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Flight enthusiast looks back on LBIA's growth
It has been a high-flyer since 1931 and shows little sign of slowing down.
And even as it celebrates an 80th birthday, Leeds Bradford International Airport (LBIA) proved it is still capable of lighting up the sky.
A pair of Belgian F16s tore through the air on no less than five occasions in a spectacular flypast to help commemorate the Yeadon site’s landmark birthday.
The planes were able to show off thanks to Ken Cothliff who has penned a book charting LBIA’s history from the humble Yeadon Aerodome in October 1931, to the expanding multi-destination site which is widely regarded as one of the fastest growing airports in the country.
Mr Cothliff’s book, Yeadon Above The Rest, has been launched alongside an photographic exhibition charting LBIA’s rise through the decades.
For Mr Cothliff, 67, the former owner of Yeadon shop Air Supply and organiser of the Elvington Airshow, near York, producing the book during the past five years has been a labour of love.
He chose the name for the book in recognition of LBIA being the highest commercial airport in the country, standing at 681ft above sea level.
“I have tried not only to tell the history of the airport through the aircraft and various organisations, but include the stories of those people involved in the daily life, sometimes with humorous effect,” he said.
“I hope the readers will enjoy the many previously unpublished photographs, many from private collections, and enthusiasts.
“Since moving to Yorkshire in 1989, I’ve been part of the community here in Yeadon and for many years had my shop and got to work alongside a lot of people from the airport. They’ve always been a good bunch of people over the years.
“The only book I’ve ever seen about the history of the airport wasn’t overly accurate and so I wanted to do a good quality book. It’s about the stories of the people and not just the planes which have made it most interesting.
“It’s been good fun researching and that was probably more of a labour of love than writing it.”
The people Mr Cothliff has spoken to during his research include Pamela Langford, now in her 90s, who used to work at the airport when it first opened in 1931 and has raided the archives to find a host of old photos.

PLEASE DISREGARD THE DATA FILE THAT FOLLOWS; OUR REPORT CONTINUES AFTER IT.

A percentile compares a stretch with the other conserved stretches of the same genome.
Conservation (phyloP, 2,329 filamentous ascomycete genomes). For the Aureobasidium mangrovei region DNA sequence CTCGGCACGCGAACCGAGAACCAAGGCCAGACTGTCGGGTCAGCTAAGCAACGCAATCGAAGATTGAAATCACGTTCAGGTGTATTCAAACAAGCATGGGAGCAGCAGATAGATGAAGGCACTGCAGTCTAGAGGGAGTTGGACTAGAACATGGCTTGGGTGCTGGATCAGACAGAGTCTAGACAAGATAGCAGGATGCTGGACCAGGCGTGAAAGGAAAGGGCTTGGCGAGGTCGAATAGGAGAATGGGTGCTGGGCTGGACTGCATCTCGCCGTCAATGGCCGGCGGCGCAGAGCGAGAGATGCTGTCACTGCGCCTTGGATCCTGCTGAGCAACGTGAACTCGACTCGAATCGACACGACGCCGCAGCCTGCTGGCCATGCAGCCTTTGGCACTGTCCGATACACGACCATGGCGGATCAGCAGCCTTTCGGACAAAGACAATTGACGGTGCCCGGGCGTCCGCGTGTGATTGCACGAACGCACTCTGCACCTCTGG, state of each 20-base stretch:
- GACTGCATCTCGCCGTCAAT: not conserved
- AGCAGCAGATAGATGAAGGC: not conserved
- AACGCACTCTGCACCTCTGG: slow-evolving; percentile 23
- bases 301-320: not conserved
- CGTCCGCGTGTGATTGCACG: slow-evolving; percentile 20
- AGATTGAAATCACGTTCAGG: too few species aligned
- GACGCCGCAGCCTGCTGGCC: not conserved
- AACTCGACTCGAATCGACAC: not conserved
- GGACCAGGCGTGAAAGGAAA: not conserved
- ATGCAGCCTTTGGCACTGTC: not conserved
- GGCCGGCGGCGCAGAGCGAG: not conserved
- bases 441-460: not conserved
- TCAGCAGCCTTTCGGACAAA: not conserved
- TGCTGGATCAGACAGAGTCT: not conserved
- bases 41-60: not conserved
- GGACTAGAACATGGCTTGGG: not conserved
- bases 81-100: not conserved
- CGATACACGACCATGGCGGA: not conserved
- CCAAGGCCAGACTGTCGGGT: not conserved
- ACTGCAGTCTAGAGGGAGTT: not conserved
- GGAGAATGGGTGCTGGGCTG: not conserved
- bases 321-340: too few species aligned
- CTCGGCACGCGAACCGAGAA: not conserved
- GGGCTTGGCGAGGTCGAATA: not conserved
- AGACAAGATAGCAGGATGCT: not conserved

Now LBIA employs more than 2,000 people and caters for millions of passengers every year.
Club flying and training flights aboard Cirrus and Gypsy Moth aircraft were the main activities at first, but scheduled air services and the Royal Auxiliary Air Force were quick to follow.
The war years saw a break in civilian flights, but thousands of aircraft, including Lancaster bombers and Anson aircraft, were built at the neighbouring Avro factory.
Civil flights began again after the war and, over the following decades, the airport expanded.
Originally in public ownership, split between West Yorkshire's local authorities, the airport was sold in 2007 to Bridgpoint Capital for almost £150m.
Now there are flights to about 70 destinations in 24 different countries.
Tony Hallwood, LBIA’s commercial and aviation development director, was on hand to officially open the exhibition, which will be in the food court on the first floor until the end of the year, and thanked Mr Cothliff for his book, which had backing from LBIA.
He said Mr Cothliff’s book detailed the great past belonging to the airport and believes it will have a fine future too.
“It’s important to realise what a fantastic plus this airport is for this great region of ours,” Mr Hallwood said.
“But it’s not just about the last 80 years, but also to set the standard for the next decade and make sure LBIA is truly one of the airport greats by 2020.
“We are very proud and we believe both Leeds and Bradford should be very, very proud of what has been achieved here and the potential of moving forward.”
However, for many people the highlight of the day was the flypast, which was described by some as sounding like “the sky was being ripped in half”.
Mr Cothliff thanked the F16 pilots and said they had been happy to fly thanks to the old 609 Squadron based at the airport in World War Two.
Alongside the exhibition, LBIA is showcasing a historic mahogany and brass Rolls-Royce propeller from a Blackburn Kangaroo aircraft which flew the first scheduled flight from Leeds to London in 1919. The propeller has been loaned by Multiflight.
To order, Yeadon Above the Rest, call Croft Publications on 01423 322558 or e-mail firstname.lastname@example.org. For more information, call Ken Cothliff on 0113 250 9524 or e-mail email@example.com.